It's a melancholy story in many ways, but Jia never sinks into sentimentality or bathos. He shows us the way people really live, play and suffer. The movie is brilliantly shot in Jia's customary style of deep focus long shots and long takes, with improvised acting, and the DVD also contains a Jia interview and an accompanying Jia-directed documentary, also shot at Three Gorges: Dong, about a journey there by Jia's friend, painter Liu Xiaodong. I said Still Life was for aficionados, and it is, but it's also for people with first-rate large-screen TV systems -- the better to appreciate Jia's magnificent shots of the Yangtze and surrounding countryside. (In Chinese, with English subtitles.)
Mr. Smith Goes to Washington (A)
U.S.; Frank Capra, 1938, Sony
Mr. Smith Goes to Washington director Frank Capra was a Republican; screenwriter Sidney Buchman had flirted with Communism. But they made beautiful political/comic music together in this classic political comedy-drama about a nave young youth leader (and community organizer) named Jefferson Smith (perfectly played by the young Jimmy Stewart), who's appointed to a vacant U.S. Senate seat and suddenly finds himself surrounded by typical Washington D.C. opportunism and corruption. The supporting cast is terrific, Capra-corn personified: Jean Arthur, Thomas Mitchell, Edward Arnold, Claude Rains and Harry Carey Jr.
Filibuster has become a dirty word these days, thanks to the Republican Party. But there's no more moving filibuster in movies than Jeff's fearless, vocal-cord-shredding last stand in this movie. When Richard Shelby and his GOP stalwarts threaten another filibuster themselves, which of course they never really stage, maybe they should be required to actually put one on for a week or so -- endlessly reading aloud the U.S. Constitution, the Bill of Rights, the Declaration of Independence, the Gettysburg Address and other patriotic documents -- including, of course, Jeff Smith/Jimmy Stewart's impassioned last speech here.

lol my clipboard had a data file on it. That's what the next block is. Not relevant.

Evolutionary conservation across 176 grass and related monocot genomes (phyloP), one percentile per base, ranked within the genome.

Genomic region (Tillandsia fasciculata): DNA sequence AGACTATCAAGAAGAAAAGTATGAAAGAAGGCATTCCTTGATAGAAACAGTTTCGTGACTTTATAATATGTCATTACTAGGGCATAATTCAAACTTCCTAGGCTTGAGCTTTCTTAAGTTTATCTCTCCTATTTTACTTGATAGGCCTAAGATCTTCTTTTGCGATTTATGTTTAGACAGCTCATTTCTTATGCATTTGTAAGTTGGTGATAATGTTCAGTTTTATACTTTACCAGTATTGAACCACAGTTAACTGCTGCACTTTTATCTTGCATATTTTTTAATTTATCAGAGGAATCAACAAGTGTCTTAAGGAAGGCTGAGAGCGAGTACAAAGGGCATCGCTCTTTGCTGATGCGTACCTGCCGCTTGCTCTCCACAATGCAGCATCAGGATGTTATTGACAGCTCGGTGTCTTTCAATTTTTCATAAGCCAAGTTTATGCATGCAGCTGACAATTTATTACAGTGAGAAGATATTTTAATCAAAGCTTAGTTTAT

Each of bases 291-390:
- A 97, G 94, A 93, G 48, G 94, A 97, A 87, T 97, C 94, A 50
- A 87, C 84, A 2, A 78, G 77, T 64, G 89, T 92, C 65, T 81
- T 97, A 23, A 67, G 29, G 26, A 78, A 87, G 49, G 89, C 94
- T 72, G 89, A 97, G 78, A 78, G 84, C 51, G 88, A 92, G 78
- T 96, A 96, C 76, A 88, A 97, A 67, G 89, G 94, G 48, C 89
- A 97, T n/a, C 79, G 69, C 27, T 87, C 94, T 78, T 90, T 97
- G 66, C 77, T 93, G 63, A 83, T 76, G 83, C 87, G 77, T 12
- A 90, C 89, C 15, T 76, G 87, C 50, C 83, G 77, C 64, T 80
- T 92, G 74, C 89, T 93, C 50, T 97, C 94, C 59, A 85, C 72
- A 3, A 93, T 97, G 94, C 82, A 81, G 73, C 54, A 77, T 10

BOX SET PICK OF THE WEEK
Great Directors (A)
France/Italy/Germany/Japan/Russia; various directors, 1957-81, Kino
This five-disc set offers five modern masterpieces by great international cineastes of the post-war era.
Il Grido (A)
Italy; Michelangelo Antonioni, 1957
Antonioni's poetry of alienation was rarely more powerfully expressed than in this mesmerizing road film about a heartbroken mechanic's (Steve Cochran) lonely flight through lust and the landscapes of the Po Valley region. (In Italian, with English subtitles.)
Les Bonnes Femmes (A)
France; Claude Chabrol, 1960
Chabrol's neglected New Wave classic about the dark side of romance, as lived or witnessed by four beautiful French shop girls (Stephane Audran, Bernadette Lafont, Clotilde Joano, Lucile Saint-Simon). Written by Chabrol and Paul Gegauff. (In French, with English subtitles.)
The Mirror (A)
U.S.S.R.; Andrei Tarkovsky, 1974
Tarkovsky's mystical autobiographical classis about growing up, tyranny, esthetics, and his mother and father. With Margarita Terekhova. (In Russian, with English subtitles.)
Dersu Uzala (A)
Japan/U.S.S.R.; Akira Kurosawa, 1975
Kurosawa's Oscar-winning masterpiece, stunningly shot in the Siberian wilderness, about a staunch Mongol hunter (Maxim Munzuk). From Vladimir Arsenyev's novel: a heart-breaker. (In Russian, with English subtitles.)
Circle of Deceit (A)
Germany/France; Volker Schlondorff, 1981
War, romance and journalism in battle-ravaged Beirut. With Bruno Ganz, Hanna Schygulla, Jerzy Skolimowski and Margarethe von Trotta. (In German, with English subtitles.)
OTHER NEW AND RECENT RELEASES
Horton Hears a Who! (B+)
U.S.; Jimmy Hayward and Steve Martino, 2008, Fox
My favorite cartoon elephant except for Dumbo meets the tiny inhabitants of Dr. Seuss' Whoville in Horton Hears a Who!, and proves again that he meant what he said and he said what he meant: that "an elephant's faithful, one hundred percent." Good stuff, especially for kids, but I'd still like to see the movies take another crack at Horton Hatches the Egg, which was a '40s Looney Tune. With Jim Carrey, Steve Carrell (as the mayor) and Carol Burnett (as the kangaroo).